Efficiencies Will Keep Military Strong in Tight Economy, Lynn Says

MCLEAN, Va. — Deputy Defense Sec­re­tary William J. Lynn III today reit­er­at­ed the need for effi­cien­cies as a way to keep the mil­i­tary strong dur­ing tight eco­nom­ic times.

“With forces deployed abroad [and] fis­cal pres­sures at home, we face a very com­plex envi­ron­ment,” he told the World Affairs Coun­cil here. “It’s going to require very care­ful man­age­ment by the department.” 

Defense Sec­re­tary Robert M. Gates announced his effi­cien­cy ini­tia­tive dur­ing a speech in Abi­lene, Kan., in April. He wants the depart­ment to save $100 bil­lion over five years.

Lynn said the Defense Depart­ment must learn from the past as it faces its “fifth inflec­tion point.” The first three pri­or sig­nif­i­cant tran­si­tions came after the World War II and the Kore­an and Viet­nam wars, he said, and the last came when the Cold War end­ed and the Sovi­et Union dissolved. 

“What the four tran­si­tions have in com­mon is each time we’ve gone through this, we’ve suf­fered … a dis­pro­por­tion­ate loss of capa­bil­i­ty,” Lynn said. “In short­hand, we’re 0‑for‑4 in man­ag­ing these transitions.” 

Gates wants to man­age this tran­si­tion in a man­ner that retains and improves the capa­bil­i­ties and qual­i­ties the mil­i­tary has right now, Lynn said. “We don’t want to break the force,” he said. “We want to adapt to the fis­cal sit­u­a­tion we’re in.” 

The depart­ment has tak­en three main lessons from the past tran­si­tions, Lynn said. The first is to make the hard deci­sions ear­ly, because the bud­get sit­u­a­tion is not going to get bet­ter, and resources will be fewer. 

“If you can­not afford it now, you clear­ly are not going to be able to afford it in the future when the funds are tighter,” he said. 

Sec­ond, he said, it’s not pos­si­ble to gen­er­ate the sav­ings the depart­ment needs via “pure effi­cien­cies” — doing the same things with less mon­ey. Some pure effi­cien­cies will be real­ized, he added, but the depart­ment is not going to save $100 bil­lion over five years with­out oth­er measures. 

“You are going to have to elim­i­nate low­er-pri­or­i­ty orga­ni­za­tions, low­er-pri­or­i­ty activ­i­ties,” Lynn said, cit­ing the elim­i­na­tion of U.S. Joint Forces Com­mand as an exam­ple. “It’s not that what they were doing was­n’t valu­able,” he said, “but giv­en this envi­ron­ment, there are oth­er, high­er priorities.”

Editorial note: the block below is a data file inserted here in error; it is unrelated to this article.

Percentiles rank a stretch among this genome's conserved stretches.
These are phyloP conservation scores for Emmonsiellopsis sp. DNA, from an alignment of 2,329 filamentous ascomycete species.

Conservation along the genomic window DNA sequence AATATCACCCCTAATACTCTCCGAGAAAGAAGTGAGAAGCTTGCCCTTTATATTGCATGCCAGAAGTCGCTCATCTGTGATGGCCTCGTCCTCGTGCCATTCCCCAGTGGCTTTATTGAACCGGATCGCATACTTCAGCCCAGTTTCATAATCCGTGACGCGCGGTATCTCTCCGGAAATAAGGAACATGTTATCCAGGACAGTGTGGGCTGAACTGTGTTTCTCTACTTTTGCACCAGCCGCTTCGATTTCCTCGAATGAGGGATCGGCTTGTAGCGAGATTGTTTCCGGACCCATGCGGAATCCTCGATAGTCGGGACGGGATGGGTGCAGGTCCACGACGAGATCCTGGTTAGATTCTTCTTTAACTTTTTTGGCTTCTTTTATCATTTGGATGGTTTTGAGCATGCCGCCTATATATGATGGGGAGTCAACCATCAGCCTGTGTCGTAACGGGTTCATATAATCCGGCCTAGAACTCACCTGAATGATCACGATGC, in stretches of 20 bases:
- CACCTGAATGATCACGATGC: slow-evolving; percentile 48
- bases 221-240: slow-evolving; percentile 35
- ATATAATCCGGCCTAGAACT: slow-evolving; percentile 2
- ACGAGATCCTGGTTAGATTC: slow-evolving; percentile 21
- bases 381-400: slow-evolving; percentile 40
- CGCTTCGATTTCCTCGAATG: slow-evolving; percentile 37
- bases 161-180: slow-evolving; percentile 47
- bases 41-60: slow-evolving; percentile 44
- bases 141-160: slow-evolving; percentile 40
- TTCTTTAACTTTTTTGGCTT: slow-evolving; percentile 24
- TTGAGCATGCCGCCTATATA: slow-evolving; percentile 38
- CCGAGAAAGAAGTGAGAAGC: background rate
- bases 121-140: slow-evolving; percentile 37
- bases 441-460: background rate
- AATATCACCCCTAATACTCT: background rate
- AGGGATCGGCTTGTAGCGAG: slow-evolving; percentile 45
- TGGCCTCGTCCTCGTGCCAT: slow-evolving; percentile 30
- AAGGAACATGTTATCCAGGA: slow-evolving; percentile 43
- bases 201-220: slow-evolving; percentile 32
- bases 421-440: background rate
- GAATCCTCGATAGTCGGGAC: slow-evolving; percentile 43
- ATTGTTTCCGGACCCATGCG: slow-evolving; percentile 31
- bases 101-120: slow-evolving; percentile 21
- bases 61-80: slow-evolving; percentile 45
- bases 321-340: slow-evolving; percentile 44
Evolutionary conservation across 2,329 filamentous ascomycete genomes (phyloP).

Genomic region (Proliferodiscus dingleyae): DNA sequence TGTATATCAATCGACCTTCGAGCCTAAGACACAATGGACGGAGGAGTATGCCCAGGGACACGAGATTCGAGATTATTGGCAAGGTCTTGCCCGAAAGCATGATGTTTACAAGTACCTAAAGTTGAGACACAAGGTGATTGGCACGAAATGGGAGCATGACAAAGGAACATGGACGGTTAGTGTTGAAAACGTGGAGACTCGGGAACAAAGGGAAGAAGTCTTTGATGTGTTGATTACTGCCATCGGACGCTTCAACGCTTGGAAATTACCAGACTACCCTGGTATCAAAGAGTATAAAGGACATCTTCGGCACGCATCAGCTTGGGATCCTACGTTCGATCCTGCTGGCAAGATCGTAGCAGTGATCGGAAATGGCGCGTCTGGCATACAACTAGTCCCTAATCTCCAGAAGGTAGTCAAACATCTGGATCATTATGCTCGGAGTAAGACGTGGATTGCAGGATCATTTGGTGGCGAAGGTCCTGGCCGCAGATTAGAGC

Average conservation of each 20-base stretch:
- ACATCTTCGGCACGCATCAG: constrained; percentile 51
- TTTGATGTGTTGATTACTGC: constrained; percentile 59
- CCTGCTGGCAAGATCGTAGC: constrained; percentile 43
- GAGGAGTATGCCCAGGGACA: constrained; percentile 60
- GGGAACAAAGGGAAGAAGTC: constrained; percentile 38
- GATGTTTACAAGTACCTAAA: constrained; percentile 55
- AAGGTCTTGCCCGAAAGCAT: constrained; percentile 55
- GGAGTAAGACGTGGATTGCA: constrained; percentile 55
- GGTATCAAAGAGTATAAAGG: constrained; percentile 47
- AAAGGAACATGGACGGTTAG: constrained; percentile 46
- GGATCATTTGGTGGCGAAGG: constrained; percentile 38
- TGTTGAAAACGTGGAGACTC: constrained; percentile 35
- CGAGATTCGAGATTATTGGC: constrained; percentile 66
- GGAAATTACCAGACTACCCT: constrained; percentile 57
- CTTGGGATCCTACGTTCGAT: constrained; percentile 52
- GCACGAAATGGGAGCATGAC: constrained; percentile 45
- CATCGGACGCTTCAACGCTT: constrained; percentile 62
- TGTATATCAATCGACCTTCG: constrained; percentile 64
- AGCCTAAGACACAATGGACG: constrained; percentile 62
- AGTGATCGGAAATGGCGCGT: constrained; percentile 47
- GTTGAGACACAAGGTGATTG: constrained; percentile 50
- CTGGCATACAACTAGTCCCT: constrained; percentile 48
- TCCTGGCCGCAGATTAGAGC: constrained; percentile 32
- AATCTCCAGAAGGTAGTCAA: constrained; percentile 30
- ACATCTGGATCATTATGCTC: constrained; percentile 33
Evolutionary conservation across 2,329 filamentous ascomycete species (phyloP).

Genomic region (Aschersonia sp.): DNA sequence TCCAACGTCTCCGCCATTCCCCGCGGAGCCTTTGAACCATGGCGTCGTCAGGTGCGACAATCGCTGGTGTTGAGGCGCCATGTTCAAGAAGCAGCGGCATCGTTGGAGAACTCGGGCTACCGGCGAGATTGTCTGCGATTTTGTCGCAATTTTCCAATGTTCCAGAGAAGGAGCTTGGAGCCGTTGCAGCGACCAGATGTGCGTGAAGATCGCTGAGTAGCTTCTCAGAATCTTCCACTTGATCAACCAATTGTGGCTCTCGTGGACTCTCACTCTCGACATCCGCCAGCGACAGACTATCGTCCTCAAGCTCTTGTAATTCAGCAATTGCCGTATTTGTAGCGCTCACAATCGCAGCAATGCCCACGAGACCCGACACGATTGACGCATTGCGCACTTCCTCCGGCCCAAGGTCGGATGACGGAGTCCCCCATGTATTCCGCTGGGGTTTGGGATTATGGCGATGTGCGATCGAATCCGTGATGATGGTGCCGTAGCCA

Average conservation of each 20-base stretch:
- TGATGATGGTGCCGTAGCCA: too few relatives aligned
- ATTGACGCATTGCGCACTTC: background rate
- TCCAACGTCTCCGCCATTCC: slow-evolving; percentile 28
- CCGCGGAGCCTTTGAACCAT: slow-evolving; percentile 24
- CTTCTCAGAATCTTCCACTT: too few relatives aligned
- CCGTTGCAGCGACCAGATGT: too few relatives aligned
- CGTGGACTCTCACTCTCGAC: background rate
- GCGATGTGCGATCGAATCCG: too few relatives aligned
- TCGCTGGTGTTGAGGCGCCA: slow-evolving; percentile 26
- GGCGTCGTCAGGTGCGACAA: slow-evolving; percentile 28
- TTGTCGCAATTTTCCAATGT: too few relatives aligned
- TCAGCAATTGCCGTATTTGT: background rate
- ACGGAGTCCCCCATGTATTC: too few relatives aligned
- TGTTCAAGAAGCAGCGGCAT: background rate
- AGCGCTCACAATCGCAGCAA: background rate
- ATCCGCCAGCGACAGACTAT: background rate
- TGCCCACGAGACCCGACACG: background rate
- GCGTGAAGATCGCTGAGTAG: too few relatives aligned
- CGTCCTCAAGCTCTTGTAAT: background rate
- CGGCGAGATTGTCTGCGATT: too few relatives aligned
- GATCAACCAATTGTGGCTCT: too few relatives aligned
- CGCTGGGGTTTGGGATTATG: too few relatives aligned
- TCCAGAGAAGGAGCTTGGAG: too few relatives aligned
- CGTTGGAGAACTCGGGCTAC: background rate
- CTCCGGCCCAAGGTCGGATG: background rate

The depart­ment has to approach the effi­cien­cies in a bal­anced way and can­not take the major­i­ty of mon­ey from oper­a­tions or mod­ern­iza­tion accounts, Lynn said. 

Some work has moved ahead, the deputy sec­re­tary said. In 2008, Gates pro­posed and Con­gress approved elim­i­nat­ing pro­grams worth more than $300 bil­lion. The effi­cien­cy ini­tia­tive tar­get, he added, is on top of these savings. 

Lynn acknowl­edged some con­stants. For exam­ple, he said, the Unit­ed States is fight­ing two wars and can­not reduce force struc­ture. Some 50,000 U.S. troops are in Iraq, 100,000 are in Afghanistan, and coun­tert­er­ror­ism require­ments exist around the world. The increased oper­a­tional tem­po caused DOD to ask for, and Con­gress to approve, increas­es in the Army and Marine Corps, and a halt to reduc­tions in the Navy and Air Force, he noted. 

But bud­gets will not be ris­ing the 2 to 3 per­cent per year in real growth the mil­i­tary needs to retain its capa­bil­i­ties, Lynn said. Pres­i­dent Barack Oba­ma has approved 1 per­cent real growth in the defense bud­get over the next years. To main­tain the qual­i­ty of the force and main­tain its capa­bil­i­ties, Lynn explained, DOD needs to shift the 1 to 2 per­cent need­ed from over­head to warfighting. 

Lynn said he sees the $100 bil­lion break­ing down to two-thirds of the mon­ey com­ing from trans­fers from over­head and one-third com­ing from pure effi­cien­cies. This, he added, is going to require the depart­ment to change the way it does busi­ness by elim­i­nat­ing lay­er­ing and dupli­ca­tion of effort. “We must flat­ten and stream­line insti­tu­tions,” he said. “If we do this, we will improve our oper­a­tional agility.” 

The depart­ment has a way for­ward, Lynn told the group. 

“To keep our forces strong in a time of tight bud­gets, we’ve designed a pro­gram of effi­cien­cies that estab­lish rea­son­able reduc­tion tar­gets focused on spe­cif­ic sav­ings in which we think we can devel­op a pro­gram that can give us the warfight­ing capa­bil­i­ties we need in this era of fis­cal aus­ter­i­ty,” he said. 

U.S. Depart­ment of Defense
Office of the Assis­tant Sec­re­tary of Defense (Pub­lic Affairs) 

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